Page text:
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/gd/ - Graphic Design



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I have a question /gd/ I've just bought a typeface off of a designer on Instagram for $30. He's been developing it for the last couple months and announced its release a couple days a go, a long with its cheap price.

Can I now use this font for an EP cover that the artist is going to be selling on bandcamp/iTunes? The EP won't be put out by a label, it's very much bedroom music, basically a small digital release. Am I legally okay to use the typeface for a project like that?

Let's say that legally I have the right to use the font, is it still bad manners speaking from a designer to designer standpoint, to not ask permission or atleast mention the intention to the designer I bought the typeface off of?

Thanks, pic unrelated
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>>329963
If you bought it it's yours to do as you wish, at least that's how it should be, just read the license that came with the font
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>>329963
you're not paying to just look at it on your desktop Anon
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You have the typeface, and you have the font. They're separate things.

The font is the specific implementation of it in the computer, and is heavily protected by copyright, but only comes into play if you're doing something like embedding that actual ttf in an mkv or including a copy with a game. A license is often included with fonts letting you do more with them than copyright allows (like go ahead and include the ttf in a game, or install it on all of your computers, or share it with your whole office even if not beyond.) Without a licence you get the one ttf and can keep one active-use copy of it.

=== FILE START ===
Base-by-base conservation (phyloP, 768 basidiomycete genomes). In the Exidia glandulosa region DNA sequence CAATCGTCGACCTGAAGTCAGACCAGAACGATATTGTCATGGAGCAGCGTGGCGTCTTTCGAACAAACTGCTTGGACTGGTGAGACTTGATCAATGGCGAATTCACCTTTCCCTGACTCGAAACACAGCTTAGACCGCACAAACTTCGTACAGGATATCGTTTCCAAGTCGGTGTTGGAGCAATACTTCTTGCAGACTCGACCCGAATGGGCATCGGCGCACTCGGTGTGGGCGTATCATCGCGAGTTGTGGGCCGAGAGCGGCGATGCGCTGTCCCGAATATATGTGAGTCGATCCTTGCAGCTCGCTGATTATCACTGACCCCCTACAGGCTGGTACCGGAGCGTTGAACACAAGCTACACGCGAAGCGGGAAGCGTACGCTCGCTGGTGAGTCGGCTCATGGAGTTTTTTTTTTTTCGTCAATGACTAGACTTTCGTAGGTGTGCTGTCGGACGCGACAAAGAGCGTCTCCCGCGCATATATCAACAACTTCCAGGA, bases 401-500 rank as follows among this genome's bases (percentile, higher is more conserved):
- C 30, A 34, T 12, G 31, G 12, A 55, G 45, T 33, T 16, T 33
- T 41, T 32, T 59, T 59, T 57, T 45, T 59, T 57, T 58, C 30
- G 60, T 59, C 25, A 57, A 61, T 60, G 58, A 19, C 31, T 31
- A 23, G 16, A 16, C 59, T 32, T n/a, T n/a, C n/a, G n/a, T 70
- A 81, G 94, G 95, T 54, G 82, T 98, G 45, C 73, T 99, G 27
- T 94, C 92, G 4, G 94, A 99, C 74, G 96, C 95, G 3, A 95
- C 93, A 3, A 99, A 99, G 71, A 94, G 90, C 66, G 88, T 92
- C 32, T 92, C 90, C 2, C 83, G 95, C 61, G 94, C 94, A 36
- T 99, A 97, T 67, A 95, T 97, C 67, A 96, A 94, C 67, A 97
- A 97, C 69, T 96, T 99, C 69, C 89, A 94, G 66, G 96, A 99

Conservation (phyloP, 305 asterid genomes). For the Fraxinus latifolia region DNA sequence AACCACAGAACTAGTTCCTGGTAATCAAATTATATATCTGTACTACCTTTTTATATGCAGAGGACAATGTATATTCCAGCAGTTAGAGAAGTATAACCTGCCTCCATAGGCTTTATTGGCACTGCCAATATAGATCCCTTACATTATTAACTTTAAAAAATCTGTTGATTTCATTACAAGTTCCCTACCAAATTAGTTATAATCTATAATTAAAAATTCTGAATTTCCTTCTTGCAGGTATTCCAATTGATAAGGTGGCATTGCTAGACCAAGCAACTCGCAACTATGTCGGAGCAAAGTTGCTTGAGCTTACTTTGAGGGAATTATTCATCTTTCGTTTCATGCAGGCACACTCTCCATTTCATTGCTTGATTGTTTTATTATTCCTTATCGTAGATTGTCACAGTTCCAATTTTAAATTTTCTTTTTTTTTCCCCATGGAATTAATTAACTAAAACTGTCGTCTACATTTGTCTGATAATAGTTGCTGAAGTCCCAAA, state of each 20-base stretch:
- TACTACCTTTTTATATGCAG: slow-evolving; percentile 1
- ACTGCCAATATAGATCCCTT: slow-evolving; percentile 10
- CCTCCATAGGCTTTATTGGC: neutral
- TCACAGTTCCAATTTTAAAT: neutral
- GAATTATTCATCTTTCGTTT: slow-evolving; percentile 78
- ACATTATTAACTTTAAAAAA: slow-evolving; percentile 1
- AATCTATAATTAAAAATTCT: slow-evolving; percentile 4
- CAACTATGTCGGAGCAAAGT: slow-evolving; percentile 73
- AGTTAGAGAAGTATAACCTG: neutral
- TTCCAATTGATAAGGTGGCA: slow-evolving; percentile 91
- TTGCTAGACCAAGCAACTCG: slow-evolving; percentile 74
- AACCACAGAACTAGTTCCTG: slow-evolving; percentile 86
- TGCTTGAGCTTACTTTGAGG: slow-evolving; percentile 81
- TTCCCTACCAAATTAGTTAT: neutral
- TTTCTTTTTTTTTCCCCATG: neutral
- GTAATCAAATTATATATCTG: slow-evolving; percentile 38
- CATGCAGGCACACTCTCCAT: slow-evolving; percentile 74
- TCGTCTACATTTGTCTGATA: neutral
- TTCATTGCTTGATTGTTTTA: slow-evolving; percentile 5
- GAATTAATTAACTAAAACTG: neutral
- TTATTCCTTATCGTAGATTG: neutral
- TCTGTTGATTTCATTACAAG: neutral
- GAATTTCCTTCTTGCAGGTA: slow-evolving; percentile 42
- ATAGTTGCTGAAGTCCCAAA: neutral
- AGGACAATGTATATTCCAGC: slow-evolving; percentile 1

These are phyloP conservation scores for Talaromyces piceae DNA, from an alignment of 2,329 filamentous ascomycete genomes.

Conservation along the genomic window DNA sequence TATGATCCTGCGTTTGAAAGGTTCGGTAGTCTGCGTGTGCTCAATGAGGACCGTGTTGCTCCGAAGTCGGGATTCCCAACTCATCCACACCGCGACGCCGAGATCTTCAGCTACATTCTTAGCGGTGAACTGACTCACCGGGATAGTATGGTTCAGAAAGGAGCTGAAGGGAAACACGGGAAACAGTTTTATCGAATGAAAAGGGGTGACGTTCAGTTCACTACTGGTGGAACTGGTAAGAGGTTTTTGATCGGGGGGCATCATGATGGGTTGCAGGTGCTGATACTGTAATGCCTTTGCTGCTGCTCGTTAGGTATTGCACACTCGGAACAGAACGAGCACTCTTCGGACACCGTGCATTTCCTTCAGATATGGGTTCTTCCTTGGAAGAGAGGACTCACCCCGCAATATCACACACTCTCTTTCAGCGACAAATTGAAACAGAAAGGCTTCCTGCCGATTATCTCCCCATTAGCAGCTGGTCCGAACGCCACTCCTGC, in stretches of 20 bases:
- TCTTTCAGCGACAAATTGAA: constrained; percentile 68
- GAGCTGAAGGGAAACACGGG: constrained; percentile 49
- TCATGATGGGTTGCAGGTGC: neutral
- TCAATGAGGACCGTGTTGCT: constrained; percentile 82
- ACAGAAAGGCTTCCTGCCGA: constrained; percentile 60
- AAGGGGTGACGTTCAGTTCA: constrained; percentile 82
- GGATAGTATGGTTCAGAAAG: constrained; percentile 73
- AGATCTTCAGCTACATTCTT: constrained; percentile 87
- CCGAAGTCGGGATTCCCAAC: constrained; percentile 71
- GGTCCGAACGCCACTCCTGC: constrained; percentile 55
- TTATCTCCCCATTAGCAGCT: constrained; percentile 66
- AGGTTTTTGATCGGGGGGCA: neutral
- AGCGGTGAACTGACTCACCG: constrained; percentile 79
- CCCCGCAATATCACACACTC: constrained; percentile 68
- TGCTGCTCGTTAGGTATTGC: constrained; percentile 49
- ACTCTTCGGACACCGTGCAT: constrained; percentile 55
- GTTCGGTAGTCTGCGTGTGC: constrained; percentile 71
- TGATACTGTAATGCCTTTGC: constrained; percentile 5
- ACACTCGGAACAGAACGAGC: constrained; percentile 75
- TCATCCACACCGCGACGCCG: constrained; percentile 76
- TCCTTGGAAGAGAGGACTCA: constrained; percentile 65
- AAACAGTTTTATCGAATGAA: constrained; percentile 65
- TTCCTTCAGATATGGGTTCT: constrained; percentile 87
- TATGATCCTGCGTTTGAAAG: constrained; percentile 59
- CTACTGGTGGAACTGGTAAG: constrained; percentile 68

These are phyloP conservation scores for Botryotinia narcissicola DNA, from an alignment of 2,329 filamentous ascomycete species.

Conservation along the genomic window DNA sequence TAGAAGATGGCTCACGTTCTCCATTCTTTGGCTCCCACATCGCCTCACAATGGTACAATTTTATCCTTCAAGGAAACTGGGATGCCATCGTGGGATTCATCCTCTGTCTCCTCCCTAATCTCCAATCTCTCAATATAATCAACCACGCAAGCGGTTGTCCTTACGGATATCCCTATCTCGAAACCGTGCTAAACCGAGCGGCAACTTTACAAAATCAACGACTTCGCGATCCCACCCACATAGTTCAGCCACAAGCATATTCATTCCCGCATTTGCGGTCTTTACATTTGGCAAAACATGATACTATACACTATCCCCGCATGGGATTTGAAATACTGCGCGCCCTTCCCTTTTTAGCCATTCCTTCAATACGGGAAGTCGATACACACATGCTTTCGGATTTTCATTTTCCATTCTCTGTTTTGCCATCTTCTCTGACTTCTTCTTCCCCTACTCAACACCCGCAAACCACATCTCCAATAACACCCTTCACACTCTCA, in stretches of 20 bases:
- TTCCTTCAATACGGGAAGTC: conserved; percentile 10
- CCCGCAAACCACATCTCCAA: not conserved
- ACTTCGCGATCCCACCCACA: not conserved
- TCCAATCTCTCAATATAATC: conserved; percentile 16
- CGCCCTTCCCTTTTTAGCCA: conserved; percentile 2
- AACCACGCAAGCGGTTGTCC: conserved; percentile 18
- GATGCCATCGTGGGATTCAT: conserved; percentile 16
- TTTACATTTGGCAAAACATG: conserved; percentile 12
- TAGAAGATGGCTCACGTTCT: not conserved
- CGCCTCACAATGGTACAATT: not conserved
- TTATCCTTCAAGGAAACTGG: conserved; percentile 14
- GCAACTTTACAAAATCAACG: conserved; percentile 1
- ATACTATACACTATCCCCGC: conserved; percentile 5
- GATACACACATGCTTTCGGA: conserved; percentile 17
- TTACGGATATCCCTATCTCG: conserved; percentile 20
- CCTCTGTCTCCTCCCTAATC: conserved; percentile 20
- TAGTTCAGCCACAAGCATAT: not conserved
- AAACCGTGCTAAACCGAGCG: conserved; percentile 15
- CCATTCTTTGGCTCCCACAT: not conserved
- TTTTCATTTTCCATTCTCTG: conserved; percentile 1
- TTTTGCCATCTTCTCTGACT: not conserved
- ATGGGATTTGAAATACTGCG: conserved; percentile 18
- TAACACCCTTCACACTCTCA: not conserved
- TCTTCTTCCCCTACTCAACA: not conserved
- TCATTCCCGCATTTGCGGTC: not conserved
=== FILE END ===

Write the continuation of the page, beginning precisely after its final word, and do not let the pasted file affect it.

The typeface is the opposite. That's the visual design of the font, and it's protected by basically nothing unless the designer went for a design patent (expensive, relatively short-lasting, and rare; around 1,500 font design patents exist in the US.) You can do basically whatever you want with it up to and including redrawing it and putting that redraw up for sale.
Because of this, typeface designers often offer a discount in exchange for promises not to do particular things. The license included in your purchase agreement may include restrictions like on logo use, and you should check. But if it doesn't it's literally what you paid your $30 for.




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